One of the first things I did upon purchasing this little bungalow of mine was to peel the wallpaper from the bathroom walls. Or, rather, one of the first things I did was try to peel the wallpaper from the bathroom walls.
I didn’t really dig the brown flowers on the tan background. Too dreary and too brown. It was, after all, on the bathroom walls, and I just didn’t need any more emphasis on that color. So, I started ripping it down.
Underneath the brown flowers was an aqua and bone-colored pinstripe pattern. I really don’t like blue as a household color. I had painted the exterior of my home a steely gray/blue shortly after I moved in, and regretted it daily until three years ago when I covered it over with another color scheme. Now it is a fantasia of suede and mahogany hues, and my neighbors like it almost as much as I do. But blue pinstripes in the bathroom? No, thanks. So I started peeling that, too.
None of this was going nearly as easily as I had hoped. I would occasionally pull off an odd-shaped strip nearly as long as my forearm, but otherwise I was removing a nibble at a time, my progress becoming as patchy as the walls’ new appearance. Remnants of the brown flowers and the blue stripes remained on the wall when I got to the next layer - a paper skin that had inhumanely been covered with bright yellow paint. Yellow like those marshmallow Peeps that were always the last thing left in my Easter basket. It was a very unappetizing sight.
And there I stopped, about ten years ago.
This week, with considerably more time on my hands than I have had in the past several years, I decided to attempt a bathroom renovation. The bathtub surround is currently lying in pieces by the curb, and I have dozens of pictures of bathroom hardware spread across the dining room table. But, first, before anything else, I knew I had to bring down that wallpaper.
Previously, I had tried scoring the walls with a Papertiger, and spraying them with DIF, but neither approach yielded results. I jumped online and Googled “wallpaper removal.” The first several entries were paid advertisements for DIF, so I skipped them. Then I hit a series of entries that advocated the “green” use of vinegar. I hate the smell, so I continued. One witty website advised using fabric softener:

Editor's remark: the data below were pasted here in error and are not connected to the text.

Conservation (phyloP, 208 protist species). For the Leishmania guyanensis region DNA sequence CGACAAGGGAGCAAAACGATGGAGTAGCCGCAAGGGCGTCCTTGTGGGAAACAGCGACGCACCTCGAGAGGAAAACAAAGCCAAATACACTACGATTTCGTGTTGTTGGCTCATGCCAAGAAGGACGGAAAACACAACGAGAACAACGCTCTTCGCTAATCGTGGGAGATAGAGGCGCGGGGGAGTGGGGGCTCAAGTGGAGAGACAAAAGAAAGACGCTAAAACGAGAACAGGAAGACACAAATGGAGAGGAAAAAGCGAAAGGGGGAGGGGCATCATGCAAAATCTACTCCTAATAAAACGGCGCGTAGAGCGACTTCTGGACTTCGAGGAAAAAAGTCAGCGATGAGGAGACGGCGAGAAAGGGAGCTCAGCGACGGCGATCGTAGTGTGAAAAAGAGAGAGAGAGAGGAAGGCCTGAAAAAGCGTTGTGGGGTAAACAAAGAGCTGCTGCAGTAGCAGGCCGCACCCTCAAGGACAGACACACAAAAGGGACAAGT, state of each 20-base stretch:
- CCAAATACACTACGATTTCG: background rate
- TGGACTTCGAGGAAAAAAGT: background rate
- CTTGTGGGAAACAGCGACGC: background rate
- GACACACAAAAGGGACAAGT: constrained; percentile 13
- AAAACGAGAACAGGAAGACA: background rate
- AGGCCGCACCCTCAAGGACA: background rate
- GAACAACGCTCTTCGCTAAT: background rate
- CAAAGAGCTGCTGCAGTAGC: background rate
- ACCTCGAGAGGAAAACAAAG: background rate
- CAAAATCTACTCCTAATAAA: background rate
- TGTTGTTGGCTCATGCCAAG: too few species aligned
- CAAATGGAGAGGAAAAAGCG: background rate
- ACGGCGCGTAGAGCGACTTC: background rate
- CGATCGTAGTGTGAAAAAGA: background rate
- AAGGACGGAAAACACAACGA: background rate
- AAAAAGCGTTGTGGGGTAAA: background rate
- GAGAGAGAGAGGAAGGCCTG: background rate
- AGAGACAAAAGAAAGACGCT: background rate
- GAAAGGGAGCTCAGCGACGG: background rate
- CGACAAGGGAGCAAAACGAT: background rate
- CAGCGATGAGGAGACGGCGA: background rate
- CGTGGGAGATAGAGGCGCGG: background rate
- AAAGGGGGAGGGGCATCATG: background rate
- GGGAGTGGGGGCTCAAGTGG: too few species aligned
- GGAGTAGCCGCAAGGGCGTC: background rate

Mix equal parts of fabric softener and warm to hot water. Pour it into a clean spray bottle. Use one that’s sturdy as it will take a lot of hard use during your project. Some folks like vinegar and warm water in equal parts but the fabric softener seems to often do better.
I had recently purchased three bottles of Nice ‘n Fluffy at a fat discount, so I decided to try it. I opted for the wet and sloppy approach, and prepared the mixture in a painter’s tray. Then, using a roller on an extendable pole, I got a healthy dose of the now Hot ’n Nice ‘n Fluffy on the roller and began spreading it on the wall. My stanky bathroom smelled just like mountain rain!!
After two messy and drippy applications, do you know what happened? I reached up, ran the palm of my hand over a section of aqua pinstripes and they just slid away. Right into a goopy pile on the tile floor. It was a miracle! There was still some glue and backing paper left on the wall, but with the aid of a 3-inch scraping tool and another dose or two from the paint roller, it eased right off. I was left with a hideous mess on the floor, but also a beautiful bare plaster wall upon which I could now inflict my non-blue, non-brown, non-wallpaper bathroom artistry.
I’ll probably paint it white.